Monday night's performance of Ambroise Thomas' "Hamlet" set me reeling, and not just--not even mostly--because I have the Shakespearean text quasi-memorized, its complex dramas held close to my heart. For one thing, I was taking in much of the music for the first time; NOT ideal, but what's a girl to do when the NYPL collections are non-circulating? For another, the Caurier-Leiser production was making a lot of interesting choices which kept me busily thinking. For another, the elegantly stylized costumes were making similarly provocative choices; Hamlet, for instance, was initially dressed in white (appropriately vulnerable and disheveled, pale as his shirt, but not in the trappings and the suits of woe), and Gertrude's hair and makeup were strongly reminiscent of a caricatured 1950s trophy wife. For another, there was the pungent, unmistakable smell of burning shortly before the interval... disquieting, especially when accompanied by the growing rustle of several hundred people shifting and whispering, the disturbance of several dozen people self-evacuating, and the businesslike, unanticipated activities of ushers in the darkness. The New York Fire Department was in evidence at the interval, but we were told that a light cover had begun to smoke and smolder but had been quickly doused with no danger to the public. A non-event, but added still further to the disquiet of the evening!
For it was a disquieting evening. The battlements of Elsinore might have been an innocuous stone gray slightly overgrown with moss, but their streaky color increasingly came to look like something stagnant, putrid... yes, rotten. The initially innocuous-seeming, even welcoming interior walls, with rosy brick and white paint gently netted with pink (suitable to Vaguely 19th Century setting) began first to look as though dripping with blood, and then began to inch closer to the protagonists, once literally swinging across to bar Hamlet's exit from a scene. "Denmark's a prison..." No liberty in this nutshell. This, the stark lighting, and the spare choreography made the whole thing a rather Brechtian (to use the term loosely) experience of being encouraged to sit back and think rather than lean forward and lose oneself. The banquet, appropriately in my view, formed the dramatic highlight of the evening, brilliantly staged with the "Murder of Gonzago" an obscene, offensive farce, shadows of dumbshow-king and dumbshow-queen looming grotesquely over the seated Claudius and Gertrude. When Keenlyside then leapt up onto the banqueting table and started scattering glassware, I think I stopped breathing, as he shouted and gibbered and repeated, chillingly, snatches of the drinking song he had earlier shared with the players. Here he is wrapped in the wine-soaked tablecloth. Different from Shakespeare. Shocking. Absolutely effective.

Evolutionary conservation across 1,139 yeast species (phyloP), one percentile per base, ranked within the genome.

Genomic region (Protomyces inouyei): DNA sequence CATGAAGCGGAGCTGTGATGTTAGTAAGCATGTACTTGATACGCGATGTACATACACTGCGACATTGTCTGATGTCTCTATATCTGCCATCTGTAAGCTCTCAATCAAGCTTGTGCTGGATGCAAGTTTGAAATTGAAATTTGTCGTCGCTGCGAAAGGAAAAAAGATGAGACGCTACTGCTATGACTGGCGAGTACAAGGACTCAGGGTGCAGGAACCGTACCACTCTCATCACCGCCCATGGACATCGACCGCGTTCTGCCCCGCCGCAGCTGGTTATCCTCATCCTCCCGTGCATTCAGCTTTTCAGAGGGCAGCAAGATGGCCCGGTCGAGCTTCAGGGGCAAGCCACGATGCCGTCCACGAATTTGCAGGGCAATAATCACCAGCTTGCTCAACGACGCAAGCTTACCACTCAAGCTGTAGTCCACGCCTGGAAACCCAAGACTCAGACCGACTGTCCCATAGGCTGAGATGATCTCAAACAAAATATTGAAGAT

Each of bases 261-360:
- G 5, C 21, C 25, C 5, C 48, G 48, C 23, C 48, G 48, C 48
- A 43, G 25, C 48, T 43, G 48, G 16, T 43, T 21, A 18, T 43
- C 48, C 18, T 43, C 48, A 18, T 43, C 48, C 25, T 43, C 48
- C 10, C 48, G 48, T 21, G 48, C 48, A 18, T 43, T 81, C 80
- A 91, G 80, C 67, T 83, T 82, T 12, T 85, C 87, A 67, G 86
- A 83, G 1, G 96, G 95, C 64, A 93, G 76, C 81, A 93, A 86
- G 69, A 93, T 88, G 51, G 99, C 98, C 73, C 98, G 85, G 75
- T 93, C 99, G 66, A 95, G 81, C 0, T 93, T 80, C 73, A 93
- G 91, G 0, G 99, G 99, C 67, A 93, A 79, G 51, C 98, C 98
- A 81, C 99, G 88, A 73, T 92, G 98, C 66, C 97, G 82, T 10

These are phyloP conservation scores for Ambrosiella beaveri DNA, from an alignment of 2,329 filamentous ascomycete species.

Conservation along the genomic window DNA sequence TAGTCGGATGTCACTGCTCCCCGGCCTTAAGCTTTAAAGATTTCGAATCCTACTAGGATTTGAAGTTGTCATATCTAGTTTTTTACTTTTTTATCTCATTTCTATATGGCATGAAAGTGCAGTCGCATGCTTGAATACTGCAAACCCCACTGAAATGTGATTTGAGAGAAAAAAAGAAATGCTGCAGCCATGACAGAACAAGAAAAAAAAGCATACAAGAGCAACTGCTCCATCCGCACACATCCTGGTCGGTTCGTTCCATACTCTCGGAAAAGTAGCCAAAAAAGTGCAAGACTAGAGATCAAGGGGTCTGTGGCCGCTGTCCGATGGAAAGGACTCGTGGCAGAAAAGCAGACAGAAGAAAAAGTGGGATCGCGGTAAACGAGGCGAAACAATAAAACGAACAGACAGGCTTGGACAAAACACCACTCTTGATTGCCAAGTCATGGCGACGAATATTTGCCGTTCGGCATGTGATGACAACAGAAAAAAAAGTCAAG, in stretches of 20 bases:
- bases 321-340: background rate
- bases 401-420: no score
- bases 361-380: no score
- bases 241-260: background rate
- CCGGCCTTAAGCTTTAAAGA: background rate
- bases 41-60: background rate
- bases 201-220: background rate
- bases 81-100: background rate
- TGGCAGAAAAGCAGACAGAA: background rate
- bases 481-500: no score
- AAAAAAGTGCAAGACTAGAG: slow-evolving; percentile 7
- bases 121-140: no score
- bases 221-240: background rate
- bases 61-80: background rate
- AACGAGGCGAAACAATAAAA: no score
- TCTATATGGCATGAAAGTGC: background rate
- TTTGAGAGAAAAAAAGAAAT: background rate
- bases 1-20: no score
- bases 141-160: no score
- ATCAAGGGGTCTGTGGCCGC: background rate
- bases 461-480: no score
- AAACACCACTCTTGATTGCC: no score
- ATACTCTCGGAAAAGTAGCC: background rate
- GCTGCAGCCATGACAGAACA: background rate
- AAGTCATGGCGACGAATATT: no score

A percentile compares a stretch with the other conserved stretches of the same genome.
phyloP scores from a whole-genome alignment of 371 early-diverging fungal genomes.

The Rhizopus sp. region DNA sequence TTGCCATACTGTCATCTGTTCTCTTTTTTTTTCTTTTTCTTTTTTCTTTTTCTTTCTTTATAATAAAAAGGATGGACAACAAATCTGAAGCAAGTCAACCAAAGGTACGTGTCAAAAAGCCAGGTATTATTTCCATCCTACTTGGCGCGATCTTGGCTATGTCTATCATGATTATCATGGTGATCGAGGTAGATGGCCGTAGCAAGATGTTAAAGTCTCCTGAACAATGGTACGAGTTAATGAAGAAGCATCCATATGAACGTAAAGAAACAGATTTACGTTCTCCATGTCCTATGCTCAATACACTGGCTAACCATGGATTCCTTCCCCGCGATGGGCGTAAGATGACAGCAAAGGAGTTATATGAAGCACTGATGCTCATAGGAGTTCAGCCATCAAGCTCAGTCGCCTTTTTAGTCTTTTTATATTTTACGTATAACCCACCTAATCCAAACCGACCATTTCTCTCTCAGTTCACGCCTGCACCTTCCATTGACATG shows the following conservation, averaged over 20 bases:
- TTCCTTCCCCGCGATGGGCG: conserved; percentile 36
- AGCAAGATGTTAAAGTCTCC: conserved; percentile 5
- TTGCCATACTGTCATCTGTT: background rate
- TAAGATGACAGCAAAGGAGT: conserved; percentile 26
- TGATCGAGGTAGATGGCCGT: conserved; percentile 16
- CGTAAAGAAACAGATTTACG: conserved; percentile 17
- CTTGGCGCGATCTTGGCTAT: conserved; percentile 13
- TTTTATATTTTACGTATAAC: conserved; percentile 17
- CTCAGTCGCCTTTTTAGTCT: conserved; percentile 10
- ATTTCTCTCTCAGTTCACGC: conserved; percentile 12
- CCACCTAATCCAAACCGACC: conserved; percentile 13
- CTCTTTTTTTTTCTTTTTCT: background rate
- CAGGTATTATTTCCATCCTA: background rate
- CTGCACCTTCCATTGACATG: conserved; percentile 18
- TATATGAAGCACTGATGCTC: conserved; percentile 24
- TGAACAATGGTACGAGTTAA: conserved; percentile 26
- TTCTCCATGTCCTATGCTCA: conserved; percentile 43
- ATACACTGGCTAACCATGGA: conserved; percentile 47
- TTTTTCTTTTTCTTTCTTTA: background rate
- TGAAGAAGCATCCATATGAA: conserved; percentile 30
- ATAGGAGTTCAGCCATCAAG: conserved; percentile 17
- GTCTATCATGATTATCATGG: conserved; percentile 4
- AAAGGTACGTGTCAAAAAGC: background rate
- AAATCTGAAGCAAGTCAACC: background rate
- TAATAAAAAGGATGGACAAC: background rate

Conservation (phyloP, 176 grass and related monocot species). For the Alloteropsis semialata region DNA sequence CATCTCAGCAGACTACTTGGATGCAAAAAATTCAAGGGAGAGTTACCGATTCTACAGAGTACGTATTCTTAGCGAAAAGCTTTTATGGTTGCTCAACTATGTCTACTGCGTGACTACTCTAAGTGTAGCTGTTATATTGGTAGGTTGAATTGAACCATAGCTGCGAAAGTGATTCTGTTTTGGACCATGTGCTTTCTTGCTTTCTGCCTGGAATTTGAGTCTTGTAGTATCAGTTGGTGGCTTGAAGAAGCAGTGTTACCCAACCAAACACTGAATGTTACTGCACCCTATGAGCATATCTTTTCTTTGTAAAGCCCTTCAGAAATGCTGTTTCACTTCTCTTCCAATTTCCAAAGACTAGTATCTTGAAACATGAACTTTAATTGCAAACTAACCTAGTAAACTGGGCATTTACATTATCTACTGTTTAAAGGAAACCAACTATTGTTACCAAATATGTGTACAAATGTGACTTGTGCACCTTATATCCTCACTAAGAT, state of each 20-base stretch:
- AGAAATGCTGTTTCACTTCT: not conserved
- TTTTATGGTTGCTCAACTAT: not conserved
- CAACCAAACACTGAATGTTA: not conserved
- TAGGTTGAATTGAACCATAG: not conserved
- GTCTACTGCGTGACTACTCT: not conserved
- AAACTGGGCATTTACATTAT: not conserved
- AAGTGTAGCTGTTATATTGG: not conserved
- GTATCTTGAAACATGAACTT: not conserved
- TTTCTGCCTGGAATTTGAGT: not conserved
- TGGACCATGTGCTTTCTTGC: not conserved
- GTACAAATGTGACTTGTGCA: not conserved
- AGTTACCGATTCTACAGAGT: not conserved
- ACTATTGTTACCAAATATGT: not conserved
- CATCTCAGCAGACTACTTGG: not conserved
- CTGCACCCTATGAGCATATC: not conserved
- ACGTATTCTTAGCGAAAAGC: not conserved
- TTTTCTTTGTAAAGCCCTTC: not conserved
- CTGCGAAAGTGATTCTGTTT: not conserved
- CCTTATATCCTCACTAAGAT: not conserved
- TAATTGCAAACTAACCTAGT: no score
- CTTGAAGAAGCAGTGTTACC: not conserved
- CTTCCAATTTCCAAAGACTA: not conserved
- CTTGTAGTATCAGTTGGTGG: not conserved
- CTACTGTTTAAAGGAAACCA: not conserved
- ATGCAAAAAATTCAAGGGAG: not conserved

The "minor" changes of sequence, event, and emphasis to Shakespeare's play are of course not only that: they mean a recalibration of significance, requiring more mental gymnastics from me. The matching of voices to the characters I assumed I knew so well was also curious. James Morris was a gravelly-autocratic Claudius. Gertrude was (I think) still a somewhat boring, stupid, manipulative character (sorry; I've never liked Gertrude; can you tell?)... but Jennifer Larmore's electrifying voice and stage presence sometimes seemed to belie that! Ophélie was sung, and sung well, by Jane Archibald in her Met debut! So much coloratura. And the love duet was exquisite; poor thwarted lovers--they could have been happy! She seemed a little emotionally detached... but perhaps this was poor Ophélie's coping mechanism. The inexplicably fidgety house quieted down, I was happy to note, for her mental collapse, which was agonizing... a much more violent undoing than lilting songs and scattered rue and rosemary.
Hamlet, also, not only says "être ou ne pas être! mystère! " instead of "to be or not to be" etc.; he has become a 19th century Romantic hero instead of a Renaissance philosopher-prince. The essentials, of course, are still there, and Simon Keenlyside embodied them, as a noble man who, in this staging, after running out of a scene which had become unbearable, or beginning to do so, would force himself to turn back, to comfort Ophélie, or say the last words that needed to be said. I was so impressed with Keenlyside. Not only does the man have to sing a demanding baritone part... he has to play Hamlet! I'm willing to bet I wasn't the only audience member with Olivier's prince very much in mind. But Keenlyside was captivating: from first to last almost unbearably expressive with his voice, and physically fearless. (Parenthetically, Anthony Tommasini of the New York times calls Keenlyside "the Ralph Fiennes of baritones." I find this moniker deeply confusing, but thought I'd share it because it fascinates and amuses me as well: what can this possibly mean? that they both have bony-attractive faces? unnerving clear eyes? a somewhat tortured dreaminess? Food for thought, this.) Anyway, I thought he was brilliant: a man of strong character on the edge of disintegration. The rest is silence.